There is a delicate balance when someone buys a farm and then still has an off farm job.
True – our farm is not producing anything for sale on the market. It may not ever. It may one day support our whole family. But I don’t think our farm has to produce things for other people in order to be considered a farm.
I want to create a food forest so that at any time I can just walk outside and grab things for dinner. I want my animals to contribute to the crops to contribute to the humans to contribute to the animals, etc, etc, etc.
We have an orchard, a blueberry patch (12 bushes in now, with another 6 being added in the fall), a nut and berry shield on the far side of our pasture that’s nearest the road that has hazelnuts, pine nuts, mulberries, serviceberries, a fig tree, some honeyberries and one gorgeous western red ceder (just cause I like the bark, ya’ know.) Our main garden area is gigantic and our pumpkin patch is just starting to come into it’s own. Our flock of chickens is growing yearly – 18 at last count! And our quail hutch is churning out some nicely fleckled little eggs.
Our herb garden is marching right down our hill with a couple of pear trees and an Italian plum right out in front leading the way. The grapes are growing, not thanks to an unwanted haircut by some
rodents with hooves deer. My comfrey has been separated and strategically replanted. Our huge ass compost bin system is quietly filling with greens and browns.
Things are producing. The hops are climbing their new trellis. The hardy kiwis are trying to outpace them but have slacked off as the weather got hotter. The climbing rose has thumbed her nose at both of them and has commenced her own voyage up a different, yet equally awesome separate trellis system.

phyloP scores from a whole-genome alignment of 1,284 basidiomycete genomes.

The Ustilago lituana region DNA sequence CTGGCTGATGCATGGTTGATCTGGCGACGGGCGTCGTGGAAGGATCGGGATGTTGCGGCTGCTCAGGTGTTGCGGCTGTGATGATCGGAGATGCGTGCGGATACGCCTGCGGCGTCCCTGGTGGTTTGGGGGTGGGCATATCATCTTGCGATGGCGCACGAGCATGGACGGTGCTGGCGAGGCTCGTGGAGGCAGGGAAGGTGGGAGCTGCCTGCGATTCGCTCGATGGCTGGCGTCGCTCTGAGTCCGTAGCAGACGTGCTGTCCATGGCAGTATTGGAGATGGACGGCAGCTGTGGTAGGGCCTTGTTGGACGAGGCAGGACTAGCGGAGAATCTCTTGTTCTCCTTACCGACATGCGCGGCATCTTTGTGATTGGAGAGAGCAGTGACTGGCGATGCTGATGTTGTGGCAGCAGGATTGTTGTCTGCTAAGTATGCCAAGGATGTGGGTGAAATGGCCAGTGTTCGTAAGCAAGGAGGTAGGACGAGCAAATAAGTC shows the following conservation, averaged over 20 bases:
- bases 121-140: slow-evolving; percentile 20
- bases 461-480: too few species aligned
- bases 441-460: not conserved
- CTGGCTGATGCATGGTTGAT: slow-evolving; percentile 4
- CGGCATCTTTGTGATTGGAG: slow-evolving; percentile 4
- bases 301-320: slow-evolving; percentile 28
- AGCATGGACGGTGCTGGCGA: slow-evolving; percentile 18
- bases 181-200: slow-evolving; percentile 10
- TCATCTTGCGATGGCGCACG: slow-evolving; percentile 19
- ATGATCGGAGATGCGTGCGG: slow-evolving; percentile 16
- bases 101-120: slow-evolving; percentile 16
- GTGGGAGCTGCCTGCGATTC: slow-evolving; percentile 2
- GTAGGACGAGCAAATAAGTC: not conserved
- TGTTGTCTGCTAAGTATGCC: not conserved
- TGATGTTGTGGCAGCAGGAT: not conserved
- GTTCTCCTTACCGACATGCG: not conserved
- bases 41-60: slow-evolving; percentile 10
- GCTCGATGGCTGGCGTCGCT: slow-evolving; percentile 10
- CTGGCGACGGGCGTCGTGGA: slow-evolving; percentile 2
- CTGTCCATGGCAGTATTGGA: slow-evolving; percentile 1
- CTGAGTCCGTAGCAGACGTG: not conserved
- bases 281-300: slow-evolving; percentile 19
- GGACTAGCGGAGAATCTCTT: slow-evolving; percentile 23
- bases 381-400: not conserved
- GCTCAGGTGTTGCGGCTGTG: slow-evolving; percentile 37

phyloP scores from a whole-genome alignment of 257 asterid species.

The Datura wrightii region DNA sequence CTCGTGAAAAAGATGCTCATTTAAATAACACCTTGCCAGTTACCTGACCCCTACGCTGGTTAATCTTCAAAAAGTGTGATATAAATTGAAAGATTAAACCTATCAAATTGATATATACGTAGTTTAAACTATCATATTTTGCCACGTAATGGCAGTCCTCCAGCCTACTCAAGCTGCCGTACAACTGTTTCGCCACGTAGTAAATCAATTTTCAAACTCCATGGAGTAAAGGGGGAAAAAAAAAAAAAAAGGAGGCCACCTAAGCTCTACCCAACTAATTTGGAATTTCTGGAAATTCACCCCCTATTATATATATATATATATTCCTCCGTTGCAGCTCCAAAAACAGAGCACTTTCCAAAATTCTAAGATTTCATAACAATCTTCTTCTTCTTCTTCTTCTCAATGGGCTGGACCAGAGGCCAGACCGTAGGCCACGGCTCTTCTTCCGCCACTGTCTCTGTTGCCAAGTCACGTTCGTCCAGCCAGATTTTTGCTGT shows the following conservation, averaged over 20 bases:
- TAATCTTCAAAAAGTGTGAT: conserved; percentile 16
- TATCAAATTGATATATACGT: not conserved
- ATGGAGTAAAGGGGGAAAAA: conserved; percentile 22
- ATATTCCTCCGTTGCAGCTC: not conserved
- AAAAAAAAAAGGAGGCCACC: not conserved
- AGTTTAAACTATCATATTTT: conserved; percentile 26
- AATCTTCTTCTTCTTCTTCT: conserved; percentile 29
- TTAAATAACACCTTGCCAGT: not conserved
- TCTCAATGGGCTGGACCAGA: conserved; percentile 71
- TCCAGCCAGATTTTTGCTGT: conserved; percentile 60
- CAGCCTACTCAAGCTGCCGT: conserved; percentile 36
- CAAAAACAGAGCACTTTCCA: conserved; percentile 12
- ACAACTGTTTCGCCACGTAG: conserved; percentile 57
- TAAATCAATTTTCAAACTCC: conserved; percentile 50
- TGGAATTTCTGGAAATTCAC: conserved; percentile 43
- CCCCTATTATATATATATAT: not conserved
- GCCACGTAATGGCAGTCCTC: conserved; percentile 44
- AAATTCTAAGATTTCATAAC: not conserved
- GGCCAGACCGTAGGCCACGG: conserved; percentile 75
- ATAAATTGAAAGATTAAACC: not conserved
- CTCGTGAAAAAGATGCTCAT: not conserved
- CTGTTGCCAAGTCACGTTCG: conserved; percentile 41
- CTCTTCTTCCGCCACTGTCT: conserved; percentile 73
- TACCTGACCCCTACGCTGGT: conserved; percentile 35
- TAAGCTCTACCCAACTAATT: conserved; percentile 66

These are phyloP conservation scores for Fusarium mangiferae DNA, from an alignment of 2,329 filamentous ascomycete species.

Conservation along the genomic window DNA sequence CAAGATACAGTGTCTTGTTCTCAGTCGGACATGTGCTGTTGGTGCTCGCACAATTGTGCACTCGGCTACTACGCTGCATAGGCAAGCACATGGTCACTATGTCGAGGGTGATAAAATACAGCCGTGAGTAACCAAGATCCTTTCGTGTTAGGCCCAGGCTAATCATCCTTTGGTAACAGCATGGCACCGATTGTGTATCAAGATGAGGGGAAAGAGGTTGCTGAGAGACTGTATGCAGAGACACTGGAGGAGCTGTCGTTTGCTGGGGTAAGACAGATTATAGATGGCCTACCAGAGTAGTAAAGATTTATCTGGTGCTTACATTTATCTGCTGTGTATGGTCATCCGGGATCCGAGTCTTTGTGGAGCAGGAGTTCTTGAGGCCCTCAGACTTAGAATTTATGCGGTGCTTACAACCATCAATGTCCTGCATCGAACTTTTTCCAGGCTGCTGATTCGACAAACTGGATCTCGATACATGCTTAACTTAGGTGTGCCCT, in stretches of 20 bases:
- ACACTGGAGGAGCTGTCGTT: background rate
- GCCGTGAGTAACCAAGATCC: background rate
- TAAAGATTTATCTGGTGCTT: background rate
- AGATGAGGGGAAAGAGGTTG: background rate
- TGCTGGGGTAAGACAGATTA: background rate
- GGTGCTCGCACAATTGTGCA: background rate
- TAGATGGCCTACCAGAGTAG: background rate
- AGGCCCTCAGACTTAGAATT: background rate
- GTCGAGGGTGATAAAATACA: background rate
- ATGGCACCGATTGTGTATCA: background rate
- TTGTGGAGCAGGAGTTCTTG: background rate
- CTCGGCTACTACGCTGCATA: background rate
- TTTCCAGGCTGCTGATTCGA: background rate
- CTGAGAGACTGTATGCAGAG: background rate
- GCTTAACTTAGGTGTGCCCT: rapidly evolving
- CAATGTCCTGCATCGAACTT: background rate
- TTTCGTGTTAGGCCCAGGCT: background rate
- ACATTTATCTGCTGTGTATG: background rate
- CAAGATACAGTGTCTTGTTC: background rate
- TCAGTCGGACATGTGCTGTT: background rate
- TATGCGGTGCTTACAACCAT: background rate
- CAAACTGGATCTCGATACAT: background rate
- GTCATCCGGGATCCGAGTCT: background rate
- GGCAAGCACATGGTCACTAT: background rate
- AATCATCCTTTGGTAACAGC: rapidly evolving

In 20 years, the heartnut trees I planted will be throwing great bushels of nuts down upon our heads. If we are still here.
We bought this property last year and none of this was here.
Just grass was here.
Well. Grass and weeds and plantain and scotchbroom.
And tires. Tires and screen doors. There was a pile of fiberglass wall pieces that I still haven’t figured out what they were used for. A truck jack. One pair of shoes. Some glasses. Too many car parts to recall. A 20 foot length of industrial chain. Some rusted pieces of god knows what. And a small army of golf balls that I know the previous owner shot into the lower pasture from the hill our house sits on while he was drinking beer with his buddies.
How do I know that? Because he came by after we bought the property and told me. While holding a beer and accompanied by his buddies.
But in the last year that we have owned this land I have bled for it. Hobbled at the end of the day by fence building, hole digging, compost making and weed pulling. My typical foray into the kitchen for a bowl of popcorn and bit of Walking Dead at night is usually punctuated by a waddle only ever seen in me in the long ago time when I was pregnant beyond reason.
My hips scream, my back creaks and I’ve gone through too many bottles of solarcaine to really accurately count. Because throwing a german/irish white girl born and bred in the Pacific Northwest into the noonday sun in July is tantamount to putting a metal bowl in the microwave for 30 seconds. AKA – not a great idea and usually accompanied by violent reactions.
But I have bled for this farm. I’ll take the aching back and throbbing, piercing sacro-iliac pain when I stand up if it means I can come out of the garden with a bowl of raspberries, freshly picked. Or if I can go out in the morning and pick breakfast (this morning it was potatoes, kale, strawberries, broccoli and some eggs from our chickens.) Every week, we haul in more and more.
Which reminds me that the broad beans are ready to be harvested and the area cleared for winter greens.
So it stands to reason that when I get all gussied up to go to my off farm job 3 days a week, sometimes I get to my climate controlled office and find that once I’m sitting down adjacent to a cool cup of iced coffee and my notebook, I start to notice my legs. And feet. If I’m dumb enough to wear short pants or a longer skirt, I’m occasionally horrified to see the cuts, bruises and welts criss crossing my ankles and lower legs.
As if, in fact, I’ve been pistol whipped by a rabbit.
Like, a crazed rabbit hopped up on PCP looking to settle a score.
I don’t know if this makes me bonafide or supremely stupid. The jury is still out on that.
Thankfully my client’s don’t seem to mind and the couple that have made comments seem to think my lower legs are hilarious.
“Life should not be a journey to the grave with the intention of arriving safely in a pretty and well preserved body, but rather to skid in broadside in a cloud of smoke, thoroughly used up, totally worn out, and loudly proclaiming “Wow! What a Ride!”
~ Hunter S. Thompson
Rage on, gardeners.